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Photographer
dugzphotos
Posts: 47
Corona, California, US


I am in the market for a new printer $400-$500 range.
What is recommended for photo printing, Inkjet or Laser, for better Quality

This printer will only be used for photos
Jan 17 11 09:47 am  Link  Quote 
Photographer
Digital Couture
Posts: 602
Washington, District of Columbia, US


Look at amazon.com or your localcraigslist for the Canon Pixma Pro9000 MK II.  Its a $400 printer that I bought for $180 brand new since Canon was practically giving them away with a camera purchase rebate.  Look up reviews online, they are all great.  Obviously there are better options out there, but the quality difference will be negligable, and leaves you more money leftover to afford the Canon brand inks (never buy 3rd party inks no matter what printer you get).  The only area the Pro9000 suffers is black and white, the blacks will have a slight color cast to them.
Jan 17 11 09:50 am  Link  Quote 
Photographer
Christopher Hartman
Posts: 53,912
Buena Park, California, US


D O U G wrote:
I am in the market for a new printer $400-$500 range.
What is recommended for photo printing, Inkjet or Laser, for better Quality

This printer will only be used for photos

Inkjet.  While they may exist, I don't know if any laser that is more than CMYK.  And while they are good, 6+ color printers are going to be better. I also think Inkjet has a greater range of printable materials they can work with as well.

Jan 17 11 09:54 am  Link  Quote 
Photographer
Shane K Photography
Posts: 258
Orlando, Florida, US


Inkjet all the way.
Jan 17 11 09:56 am  Link  Quote 
Photographer
ontherocks
Posts: 22,262
Salem, Oregon, US


i use a lab for all my customer and model work. seems like DIY printing is just expensive and fussy by comparison. maybe if you are doing art prints but some of the labs offer those as well.
Jan 17 11 10:00 am  Link  Quote 
Photographer
Deirdre Holmes
Posts: 1,244
San Pedro, California, US


Here are past forum posts.  I decided to get epson 3880 based on the print cartridge size.  But it all depends how much printing you are thinking of doing.  Here are some helpful forum discussions on the matter:
http://www.modelmayhem.com/po.php?thread_id=650772 (title: Best Photo Printer?)
http://www.modelmayhem.com/po.php?thread_id=646105 (title: Best Photo Printer For MAC)
http://www.modelmayhem.com/po.php?thread_id=647464 (title: Printing Photos)
Jan 17 11 10:00 am  Link  Quote 
Photographer
photoimager
Posts: 4,822
Stoke-on-Trent, England, United Kingdom


If you were meaning a Lambda or Fuji Frontier Laser then for longevityh and resiliance I'd have said laser. However, given your budget i somehow don't think you mean one of those machines but a paper colour laser printer as per Brother / Oki / Epson .......... In which case Inkjet wins hands down:
- image quality
- image longevity, provided you use the correct materials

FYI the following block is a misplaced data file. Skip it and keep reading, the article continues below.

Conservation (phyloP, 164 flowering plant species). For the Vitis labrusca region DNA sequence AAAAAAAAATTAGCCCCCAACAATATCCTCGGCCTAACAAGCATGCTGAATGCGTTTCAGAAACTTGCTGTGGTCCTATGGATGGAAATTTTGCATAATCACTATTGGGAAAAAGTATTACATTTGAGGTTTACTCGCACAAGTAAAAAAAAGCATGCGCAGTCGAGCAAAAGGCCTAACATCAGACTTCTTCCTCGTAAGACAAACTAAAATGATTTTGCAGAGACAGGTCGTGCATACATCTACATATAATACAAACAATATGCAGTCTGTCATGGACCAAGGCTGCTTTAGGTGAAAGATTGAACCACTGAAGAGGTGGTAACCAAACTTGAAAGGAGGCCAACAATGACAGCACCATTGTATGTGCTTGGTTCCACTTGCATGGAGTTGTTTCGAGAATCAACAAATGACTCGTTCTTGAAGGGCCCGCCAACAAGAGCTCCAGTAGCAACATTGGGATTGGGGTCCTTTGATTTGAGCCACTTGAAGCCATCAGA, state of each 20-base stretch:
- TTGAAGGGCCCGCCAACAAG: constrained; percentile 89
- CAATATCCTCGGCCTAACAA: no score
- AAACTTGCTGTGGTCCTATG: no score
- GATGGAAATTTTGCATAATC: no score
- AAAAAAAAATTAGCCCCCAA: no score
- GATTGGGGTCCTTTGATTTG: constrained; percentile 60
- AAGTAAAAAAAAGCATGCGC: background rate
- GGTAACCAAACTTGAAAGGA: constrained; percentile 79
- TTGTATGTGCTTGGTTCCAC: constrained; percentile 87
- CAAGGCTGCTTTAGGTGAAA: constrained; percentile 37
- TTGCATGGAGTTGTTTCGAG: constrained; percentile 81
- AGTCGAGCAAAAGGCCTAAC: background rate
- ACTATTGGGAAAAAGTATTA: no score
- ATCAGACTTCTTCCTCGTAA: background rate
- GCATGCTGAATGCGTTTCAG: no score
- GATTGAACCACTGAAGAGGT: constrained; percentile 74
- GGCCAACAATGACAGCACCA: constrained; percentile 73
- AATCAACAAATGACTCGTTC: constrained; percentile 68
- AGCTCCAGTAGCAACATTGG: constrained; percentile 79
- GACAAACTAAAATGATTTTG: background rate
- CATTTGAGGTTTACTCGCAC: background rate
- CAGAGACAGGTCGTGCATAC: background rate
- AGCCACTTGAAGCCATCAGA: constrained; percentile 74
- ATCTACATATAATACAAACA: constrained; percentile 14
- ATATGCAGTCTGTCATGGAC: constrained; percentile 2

- choice of print surface / finish

However, if you are talking about a printer for events ( on-site printing ), then a Dye-sub comes into its own.
Jan 17 11 10:01 am  Link  Quote 
Photographer
Sendu
Posts: 3,499
Cambridge, England, United Kingdom


D O U G wrote:
I am in the market for a new printer $400-$500 range.
What is recommended for photo printing, Inkjet or Laser, for better Quality

This printer will only be used for photos

Quality-wise, inkjets are better than lasers for photos. However, the real answer to your question is "neither": get a Dye-Sublimation printer instead.

Jan 17 11 10:08 am  Link  Quote 
Photographer
photoimager
Posts: 4,822
Stoke-on-Trent, England, United Kingdom


Sendu wrote:
Quality-wise, inkjets are better than lasers for photos. However, the real answer to your question is "neither": get a Dye-Sublimation printer instead.

Dye-subs and monochrome ? not a good match, they produce a print but not a touch on other methods since they are only CMY, no K or 'shades of K'.
Dye-subs and larger than A4 ?
Dye-subs and variety of paper types and finishes ?
Dye-subs and versatility of paper sizes ?

Don't get me wrong, I have dye sub that cost about the same as my A2+ inkjet but it serves a completely different role.

Jan 17 11 10:13 am  Link  Quote 
Photographer
TheScarletLetterSeries
Posts: 3,438
Carmel, California, US


Laser (mono or color):  best for office work, invoices, letters

Professional Inkjet:  Photos

Professional Dye-sub:  event printing
Jan 17 11 10:16 am  Link  Quote 
Photographer
photoimager
Posts: 4,822
Stoke-on-Trent, England, United Kingdom


TheScarletLetterSeries wrote:
Laser (mono or color):  best for office work, invoices, letters

Professional Inkjet:  Photos

Professional Dye-sub:  event printing

+1

Jan 17 11 10:18 am  Link  Quote 
Photographer
dugzphotos
Posts: 47
Corona, California, US


That is what I was not sure, if laser was better for color documents or photos.

TheScarletLetterSeries wrote:
Laser (mono or color):  best for office work, invoices, letters

Professional Inkjet:  Photos

Professional Dye-sub:  event printing

Jan 17 11 10:32 am  Link  Quote 
Photographer
Michael DBA Expressions
Posts: 3,148
Lynchburg, Virginia, US


D O U G wrote:
I am in the market for a new printer $400-$500 range.
What is recommended for photo printing, Inkjet or Laser, for better Quality